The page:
For women waste pickers, March 8 is a day of struggle – a struggle for inclusive recycling and for the end of inequality in recycling. Inclusive recycling is recycling by the waste pickers, in their associations and cooperatives. It understands the entire production process: public service provision, segregation of waste, to industrialization of recyclables. Inclusive recycling is already a practice in many places around the country, but many waste pickers continue to suffer exploration and lack of payment for the service they provide. When things get difficult, we women bend over backwards to make sure nothing is missing at home. That’s why are fighting for 100 percent recycling with 100 percent social inclusion. We are fighting for contracts based on a new model of integrated solid waste management – a system that promotes waste management with public participation and social inclusion. Read the complete article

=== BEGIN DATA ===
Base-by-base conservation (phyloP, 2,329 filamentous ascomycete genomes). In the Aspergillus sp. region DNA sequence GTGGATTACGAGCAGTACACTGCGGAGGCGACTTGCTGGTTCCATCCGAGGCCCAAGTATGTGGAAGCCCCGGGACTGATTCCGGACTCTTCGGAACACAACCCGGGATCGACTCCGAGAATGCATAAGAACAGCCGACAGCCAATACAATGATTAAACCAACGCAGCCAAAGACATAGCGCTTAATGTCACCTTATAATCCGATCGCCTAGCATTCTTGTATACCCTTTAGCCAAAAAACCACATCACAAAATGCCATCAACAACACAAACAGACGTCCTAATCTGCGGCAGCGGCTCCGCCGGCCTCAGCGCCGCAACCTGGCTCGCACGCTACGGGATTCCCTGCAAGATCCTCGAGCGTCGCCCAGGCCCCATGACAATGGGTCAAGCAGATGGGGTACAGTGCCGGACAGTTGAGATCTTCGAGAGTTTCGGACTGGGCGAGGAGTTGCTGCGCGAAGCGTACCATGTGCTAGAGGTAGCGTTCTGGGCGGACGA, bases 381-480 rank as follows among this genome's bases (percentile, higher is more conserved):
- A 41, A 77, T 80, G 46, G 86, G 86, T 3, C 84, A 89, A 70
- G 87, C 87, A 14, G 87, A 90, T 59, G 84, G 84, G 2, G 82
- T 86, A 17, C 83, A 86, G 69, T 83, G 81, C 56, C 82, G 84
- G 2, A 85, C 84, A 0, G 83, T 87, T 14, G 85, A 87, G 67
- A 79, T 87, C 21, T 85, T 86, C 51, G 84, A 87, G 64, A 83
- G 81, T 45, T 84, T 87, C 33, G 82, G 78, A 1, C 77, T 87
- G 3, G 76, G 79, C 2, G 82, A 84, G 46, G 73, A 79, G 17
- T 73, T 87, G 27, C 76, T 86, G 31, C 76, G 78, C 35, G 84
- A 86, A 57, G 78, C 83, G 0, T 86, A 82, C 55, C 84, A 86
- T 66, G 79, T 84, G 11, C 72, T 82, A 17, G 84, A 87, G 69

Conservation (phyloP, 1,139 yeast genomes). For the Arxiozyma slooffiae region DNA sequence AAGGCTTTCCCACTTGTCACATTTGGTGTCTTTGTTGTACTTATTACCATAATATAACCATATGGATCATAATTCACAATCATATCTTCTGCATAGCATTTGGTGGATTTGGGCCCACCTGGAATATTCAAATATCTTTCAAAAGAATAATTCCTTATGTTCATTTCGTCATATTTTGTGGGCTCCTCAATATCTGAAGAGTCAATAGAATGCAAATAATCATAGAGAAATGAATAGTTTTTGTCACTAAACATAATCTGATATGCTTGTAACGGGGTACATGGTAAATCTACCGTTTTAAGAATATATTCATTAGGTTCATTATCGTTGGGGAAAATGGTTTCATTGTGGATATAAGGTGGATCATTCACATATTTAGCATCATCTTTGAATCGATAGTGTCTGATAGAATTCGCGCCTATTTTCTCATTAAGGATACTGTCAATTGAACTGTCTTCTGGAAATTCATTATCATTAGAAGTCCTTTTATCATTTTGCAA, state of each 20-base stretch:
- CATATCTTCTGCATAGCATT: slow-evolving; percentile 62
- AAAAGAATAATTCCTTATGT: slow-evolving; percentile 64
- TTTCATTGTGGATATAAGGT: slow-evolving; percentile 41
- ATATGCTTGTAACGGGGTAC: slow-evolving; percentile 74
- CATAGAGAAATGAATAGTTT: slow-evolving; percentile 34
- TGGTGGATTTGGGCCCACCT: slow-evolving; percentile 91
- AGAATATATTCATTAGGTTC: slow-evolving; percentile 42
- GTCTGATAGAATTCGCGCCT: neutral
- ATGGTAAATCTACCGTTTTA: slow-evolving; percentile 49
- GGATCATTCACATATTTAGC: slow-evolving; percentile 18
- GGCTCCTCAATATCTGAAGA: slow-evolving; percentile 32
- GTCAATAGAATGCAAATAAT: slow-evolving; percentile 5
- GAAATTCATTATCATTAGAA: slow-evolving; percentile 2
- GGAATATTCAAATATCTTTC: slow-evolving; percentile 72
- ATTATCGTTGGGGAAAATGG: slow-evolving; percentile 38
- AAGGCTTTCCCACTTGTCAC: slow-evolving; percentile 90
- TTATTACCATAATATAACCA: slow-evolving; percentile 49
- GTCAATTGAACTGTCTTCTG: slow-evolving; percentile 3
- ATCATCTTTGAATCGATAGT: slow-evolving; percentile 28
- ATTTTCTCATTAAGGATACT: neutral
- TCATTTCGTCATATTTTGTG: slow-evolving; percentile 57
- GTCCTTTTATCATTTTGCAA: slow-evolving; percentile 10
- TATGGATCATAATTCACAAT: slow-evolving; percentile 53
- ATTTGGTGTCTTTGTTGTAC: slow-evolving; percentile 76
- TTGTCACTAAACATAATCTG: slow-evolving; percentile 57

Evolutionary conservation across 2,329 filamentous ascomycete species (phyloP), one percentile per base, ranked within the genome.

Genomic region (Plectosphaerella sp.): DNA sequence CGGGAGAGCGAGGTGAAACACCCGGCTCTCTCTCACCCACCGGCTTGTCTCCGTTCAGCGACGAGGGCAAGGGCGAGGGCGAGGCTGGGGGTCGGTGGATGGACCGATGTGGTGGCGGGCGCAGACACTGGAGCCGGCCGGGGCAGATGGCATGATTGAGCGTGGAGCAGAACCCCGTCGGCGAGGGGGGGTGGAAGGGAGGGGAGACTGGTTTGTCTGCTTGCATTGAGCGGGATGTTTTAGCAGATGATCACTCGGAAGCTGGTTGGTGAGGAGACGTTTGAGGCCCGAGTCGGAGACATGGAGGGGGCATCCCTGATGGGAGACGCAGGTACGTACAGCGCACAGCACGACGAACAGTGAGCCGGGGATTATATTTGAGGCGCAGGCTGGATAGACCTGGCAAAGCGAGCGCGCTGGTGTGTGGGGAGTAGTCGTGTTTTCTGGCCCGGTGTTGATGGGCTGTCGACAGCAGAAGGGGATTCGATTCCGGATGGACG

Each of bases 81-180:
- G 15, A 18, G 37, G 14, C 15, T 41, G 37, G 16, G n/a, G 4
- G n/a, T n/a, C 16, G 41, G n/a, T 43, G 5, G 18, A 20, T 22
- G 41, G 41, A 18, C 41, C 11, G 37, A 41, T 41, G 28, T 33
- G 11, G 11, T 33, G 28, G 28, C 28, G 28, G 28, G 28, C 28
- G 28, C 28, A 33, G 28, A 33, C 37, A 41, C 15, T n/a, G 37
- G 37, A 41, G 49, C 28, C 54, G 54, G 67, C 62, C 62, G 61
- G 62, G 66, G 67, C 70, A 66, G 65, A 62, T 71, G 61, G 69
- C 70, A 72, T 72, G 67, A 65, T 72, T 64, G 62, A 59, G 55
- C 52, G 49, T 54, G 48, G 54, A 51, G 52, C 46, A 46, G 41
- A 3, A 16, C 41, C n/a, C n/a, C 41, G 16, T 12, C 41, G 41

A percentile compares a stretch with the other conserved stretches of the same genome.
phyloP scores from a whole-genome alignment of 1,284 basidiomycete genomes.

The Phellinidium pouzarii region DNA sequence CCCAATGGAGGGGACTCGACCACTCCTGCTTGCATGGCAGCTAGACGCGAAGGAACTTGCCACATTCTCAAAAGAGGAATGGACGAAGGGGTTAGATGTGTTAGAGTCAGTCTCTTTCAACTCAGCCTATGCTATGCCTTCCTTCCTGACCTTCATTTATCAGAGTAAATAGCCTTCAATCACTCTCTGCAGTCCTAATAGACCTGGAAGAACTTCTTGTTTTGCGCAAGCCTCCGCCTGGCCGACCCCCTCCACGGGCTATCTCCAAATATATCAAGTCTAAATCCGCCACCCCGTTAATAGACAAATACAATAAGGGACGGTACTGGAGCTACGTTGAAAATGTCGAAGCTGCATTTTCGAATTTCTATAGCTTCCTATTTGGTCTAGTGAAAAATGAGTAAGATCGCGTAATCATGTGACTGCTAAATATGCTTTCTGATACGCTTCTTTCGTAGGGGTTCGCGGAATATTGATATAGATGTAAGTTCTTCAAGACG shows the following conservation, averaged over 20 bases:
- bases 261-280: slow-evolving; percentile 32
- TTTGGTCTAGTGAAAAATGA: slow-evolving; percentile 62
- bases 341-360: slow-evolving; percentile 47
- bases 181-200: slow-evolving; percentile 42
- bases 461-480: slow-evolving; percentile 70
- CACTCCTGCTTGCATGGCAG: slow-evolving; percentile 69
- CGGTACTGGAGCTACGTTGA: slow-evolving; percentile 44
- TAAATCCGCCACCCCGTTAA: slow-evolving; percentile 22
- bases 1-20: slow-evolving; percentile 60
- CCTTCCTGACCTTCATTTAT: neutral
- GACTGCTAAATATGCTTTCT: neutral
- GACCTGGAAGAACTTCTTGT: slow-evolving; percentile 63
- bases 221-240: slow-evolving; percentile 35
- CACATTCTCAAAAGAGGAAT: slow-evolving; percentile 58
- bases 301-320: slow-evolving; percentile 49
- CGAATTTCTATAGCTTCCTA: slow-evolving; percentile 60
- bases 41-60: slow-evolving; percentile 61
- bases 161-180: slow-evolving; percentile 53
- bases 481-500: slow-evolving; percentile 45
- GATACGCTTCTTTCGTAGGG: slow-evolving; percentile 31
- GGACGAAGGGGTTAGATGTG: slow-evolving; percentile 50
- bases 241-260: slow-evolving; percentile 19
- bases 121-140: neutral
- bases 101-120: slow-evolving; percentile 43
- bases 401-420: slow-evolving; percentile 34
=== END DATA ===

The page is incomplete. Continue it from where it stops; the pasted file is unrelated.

Waste picker Mônica da Silva receives the Living Legacy Prize for environmental activism (Brazil – February 2014)